Farmers Weekly Awards 2018: Diversification Farmer of the Year

Brothers Charlie and Will Moreton are the Farmers Weekly 2018 Diversification Farmers of the Year.

When young farmers Charlie and Will Moreton announced plans to launch a “wild running” event on their farm, their neighbours thought they had lost the plot.

See also: Farmers Weekly Awards: Diversification Farmer of the Year finalists 2018

Charlie and Will Moreton

Welsh Road Farm, Offchurch, Leamington Spa, Warwickshire

Will and Charlie Moreton

Farm facts

  • 485ha family partnership
  • Contract farming arrangement for arable work
  • HS2 project to cut across farm, new site needed
  • Higher Level Countryside Stewardship scheme

In 2010, the Moretons were at a crossroads. Wheat prices were low and they could either expand the farm’s 485ha arable operation, or diversify into sports tourism. The sports-mad brothers opted for the latter and contracted out the arable work.

Charlie, now 34, suffered a neck injury playing rugby aged 25, so he gave up the sport and started running. He realised the UK was experiencing a boom in mass participation running events and set about creating his own.

An acronym for “Woods, Obstacles, Lakes and Fields”, the Wolf Run is a 10km run across rough terrain featuring 25 man-made and natural obstacles, including lakes, fallen trees, bale stacks and a 100m waterslide.

Customer awareness

The first event in September 2011 attracted 650 runners and was organised by friends and family. Last year, more than 35,000 people, aged 18 to 82, took part in a Wolf Run.

A festival atmosphere is created on race days, with live bands and DJs, local food, a bar and entertainment for families. Sponsors include Clif Bars and Skinny Brands lager.

“The Wolf Run has three aims: have a good social with friends or work colleagues, achieve your health and fitness goals, and maybe earn money for charity,” says Will, 32.

Early-bird entries cost £45 each, or £65 near race day. The ratio of men to women is 50:50, with 55% repeat runners.

Runs are not timed and the emphasis is on camaraderie. Finishers receive a goodie bag, including a T-shirt designed by Charlie each year.

Innovation and leadership

The diversification is a family business – Charlie’s wife, his parents and sister are all involved. Eight full-time and 10 part-time staff are employed.

Charlie and Will design their own obstacles, which their father and uncles build in the farm workshop with help from team members, including ex-Army personnel. Obstacles are checked and signed off by a structural engineer.

Tractors, telehandlers and diggers are used to lay the course, including tracks and water obstacles.

Insurance is inevitably expensive, but the Moretons take health and safety seriously. Race days are operated by a 40-strong team, including eight doctors, supported by the Red Cross and 120 marshals at key locations.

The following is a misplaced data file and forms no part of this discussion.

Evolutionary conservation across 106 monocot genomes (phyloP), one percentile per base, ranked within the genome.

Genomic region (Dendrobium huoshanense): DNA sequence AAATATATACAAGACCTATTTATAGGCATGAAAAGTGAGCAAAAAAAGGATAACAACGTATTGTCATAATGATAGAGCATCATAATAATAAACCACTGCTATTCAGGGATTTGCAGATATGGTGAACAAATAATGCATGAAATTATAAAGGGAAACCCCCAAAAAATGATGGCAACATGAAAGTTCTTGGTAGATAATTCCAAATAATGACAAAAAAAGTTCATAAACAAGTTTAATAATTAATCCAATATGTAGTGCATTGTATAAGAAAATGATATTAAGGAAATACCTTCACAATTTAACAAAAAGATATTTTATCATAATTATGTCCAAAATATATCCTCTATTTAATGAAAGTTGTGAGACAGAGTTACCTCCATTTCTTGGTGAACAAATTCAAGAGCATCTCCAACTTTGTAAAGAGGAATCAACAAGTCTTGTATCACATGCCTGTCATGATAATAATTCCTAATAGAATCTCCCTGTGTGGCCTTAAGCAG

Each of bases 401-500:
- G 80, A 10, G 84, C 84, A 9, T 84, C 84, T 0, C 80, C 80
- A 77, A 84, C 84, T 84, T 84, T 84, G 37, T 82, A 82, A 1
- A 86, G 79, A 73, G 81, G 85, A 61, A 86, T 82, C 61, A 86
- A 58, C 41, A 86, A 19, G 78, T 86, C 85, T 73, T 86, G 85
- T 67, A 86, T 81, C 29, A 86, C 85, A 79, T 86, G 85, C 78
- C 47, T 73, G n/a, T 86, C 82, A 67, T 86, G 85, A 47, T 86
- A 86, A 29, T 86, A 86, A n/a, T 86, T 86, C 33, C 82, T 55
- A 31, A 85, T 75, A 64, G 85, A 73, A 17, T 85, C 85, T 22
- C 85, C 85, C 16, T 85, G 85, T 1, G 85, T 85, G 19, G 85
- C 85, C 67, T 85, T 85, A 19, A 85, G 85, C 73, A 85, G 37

Runners have raised hundreds of thousands of pounds for more than 1,500 charities. The brothers have also raised and donated tens of thousands of pounds to charity.

Future ambitions

The government’s HS2 project will bisect their farm, but the Moretons say this won’t throw them off course. The September 2018 run was the last hosted at the original venue and they are seeking an alternative farm in Warwickshire.

This year, they have been transporting their obstacles to host runs at two other farms, in Leicestershire and East Sussex.

In 2019, they will host a health and fitness festival in tandem with one run. They are also considering sprint events in town centres or beaches.

“We had a great idea, did our research, were ahead of the curve and, through careful but continual expansion, are now well placed to capitalise on the rising demand for rural-located leisure activities,” says Charlie.

Winning ways

  • Innovative and creative concept
  • Identified market opportunity and grasped it
  • Great customer research and knowledge of marketplace
  • Public engagement with the countryside in line with Defra vision for “Green Brexit”
  • Large sums of money raised for charitable causes

A word from our independent judge

“Farm diversification takes many forms, this year’s winners showed how clever ideas often come from the next generation. It was not just the idea that shone through, but the constant innovation, focus on detail and understanding of the customer that made this year’s winner stand out.”

Michael Mack, farm business consultant, Savills

The Farmers Weekly 2018 Diversification Farmer of the Year is sponsored by Innovation for Agriculture

The other finalists were

  • Robert and Heather Copley, Farmer Copleys, Ravensknowle Farm, Pontefract, West Yorkshire
  • Alex and Carlyn Paton, We hae meat, Cairnhill Farm, Girvan, Ayrshire

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